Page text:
As you may imagine, most command structures in the military are fairly vertical. Orders are passed from the top down, with each layer of leadership acknowledging and passing the orders to the necessary action takers.

Like in any organization, not every order or tasking is a popular one. Whether the order forces rework, shifts priorities, or just elongates the work day, it can be a tough pill to swallow.

As a junior officer(the military’s middle management), I learned very early in my career the importance of owning every order, popular or not, that I had to deliver to my team.

All too often, leaders in the middle of the command structure surrender their power in favor of staying popular, themselves. In turn, they become conduits for information and not actual decision makers. Different flavors of “The boss wanted me to tell you guys…”, “This is crazy, the Operations Officer wants us to…”, or “I can’t believe we have to…” all force the surrender of influence from a leader.

Therefore, it is necessary that middle management understands and articulates the orders being entrusted in them to be carried out.

Understand the Order

In the military, sometimes the “why” goes un-descrbed, if you will. When situations get tense and real time situations accelerate, we don’t always have time to elaborate on why something needs to be done.

But, that is not always the case. Oftentimes, we have plenty of time to understand and comprehend the “why” behind the order. Did our unit tasking change? Are we experiencing a shift in operational tempo? Did a piece of vital equipment just shit the bed? Whatever it is, it is imperative to gain clarity of what exactly is going on here.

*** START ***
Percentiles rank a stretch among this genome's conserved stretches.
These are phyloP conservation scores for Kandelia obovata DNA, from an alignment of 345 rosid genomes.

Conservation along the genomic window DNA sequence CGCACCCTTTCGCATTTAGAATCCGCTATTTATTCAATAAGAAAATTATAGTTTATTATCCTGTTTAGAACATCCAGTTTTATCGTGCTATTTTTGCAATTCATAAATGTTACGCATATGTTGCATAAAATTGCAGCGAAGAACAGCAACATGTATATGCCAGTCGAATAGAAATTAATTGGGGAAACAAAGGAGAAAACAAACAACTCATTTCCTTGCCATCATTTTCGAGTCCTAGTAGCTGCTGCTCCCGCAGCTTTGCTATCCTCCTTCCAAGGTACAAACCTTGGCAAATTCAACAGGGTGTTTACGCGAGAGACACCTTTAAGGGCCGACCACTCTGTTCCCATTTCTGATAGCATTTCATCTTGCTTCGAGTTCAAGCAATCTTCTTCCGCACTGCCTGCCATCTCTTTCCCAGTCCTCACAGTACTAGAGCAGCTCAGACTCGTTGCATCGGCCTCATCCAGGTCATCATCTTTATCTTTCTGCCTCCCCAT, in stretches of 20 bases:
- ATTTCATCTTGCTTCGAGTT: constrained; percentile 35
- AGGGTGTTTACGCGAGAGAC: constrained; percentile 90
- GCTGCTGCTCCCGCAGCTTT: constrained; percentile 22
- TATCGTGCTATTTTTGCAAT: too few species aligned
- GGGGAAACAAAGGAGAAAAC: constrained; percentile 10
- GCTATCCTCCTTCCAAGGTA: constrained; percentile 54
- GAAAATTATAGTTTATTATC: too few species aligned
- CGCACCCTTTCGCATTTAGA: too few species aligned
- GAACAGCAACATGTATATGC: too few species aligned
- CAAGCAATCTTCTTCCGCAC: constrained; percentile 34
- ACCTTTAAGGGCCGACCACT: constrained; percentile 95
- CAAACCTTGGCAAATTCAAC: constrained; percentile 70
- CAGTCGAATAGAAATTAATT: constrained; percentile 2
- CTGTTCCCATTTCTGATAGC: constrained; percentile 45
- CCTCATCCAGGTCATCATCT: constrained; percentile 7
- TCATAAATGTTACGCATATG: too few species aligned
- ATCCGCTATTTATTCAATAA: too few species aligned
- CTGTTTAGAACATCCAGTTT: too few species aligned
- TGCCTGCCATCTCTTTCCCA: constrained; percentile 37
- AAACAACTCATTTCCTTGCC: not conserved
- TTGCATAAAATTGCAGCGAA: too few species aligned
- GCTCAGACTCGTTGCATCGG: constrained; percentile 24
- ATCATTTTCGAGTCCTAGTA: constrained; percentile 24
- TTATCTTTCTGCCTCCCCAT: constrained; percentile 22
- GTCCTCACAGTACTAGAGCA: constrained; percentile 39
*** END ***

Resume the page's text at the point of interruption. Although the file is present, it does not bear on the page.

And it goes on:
The reason: your people are also going to want to know. Especially when it creates uneasiness, tension, or frustration — nothing is worse than not knowing the actual source of the issue.

Articulate the Order

Verbiage and delivery matter here. You don’t have to deliver bad news with a smile on your face, but empathy and transparency go a long way to owning the order. Resist the urge to dismiss the order as stupid or ridiculous and instead opt for banding the team together to accomplish the task at hand. Deliver the order clearly as your own and describe the reason for the tasking.

Your team will appreciate your candor and recognize this order as coming from you, even if it is not. To really drive it home, take part and share in the burden of carrying out the tasking to reinforce the importance.

So, instead of simply throwing your hands up and blaming the links in the chain above you, understand and articulate as middle manager. Do not just pass the buck in favor of not taking ownership.


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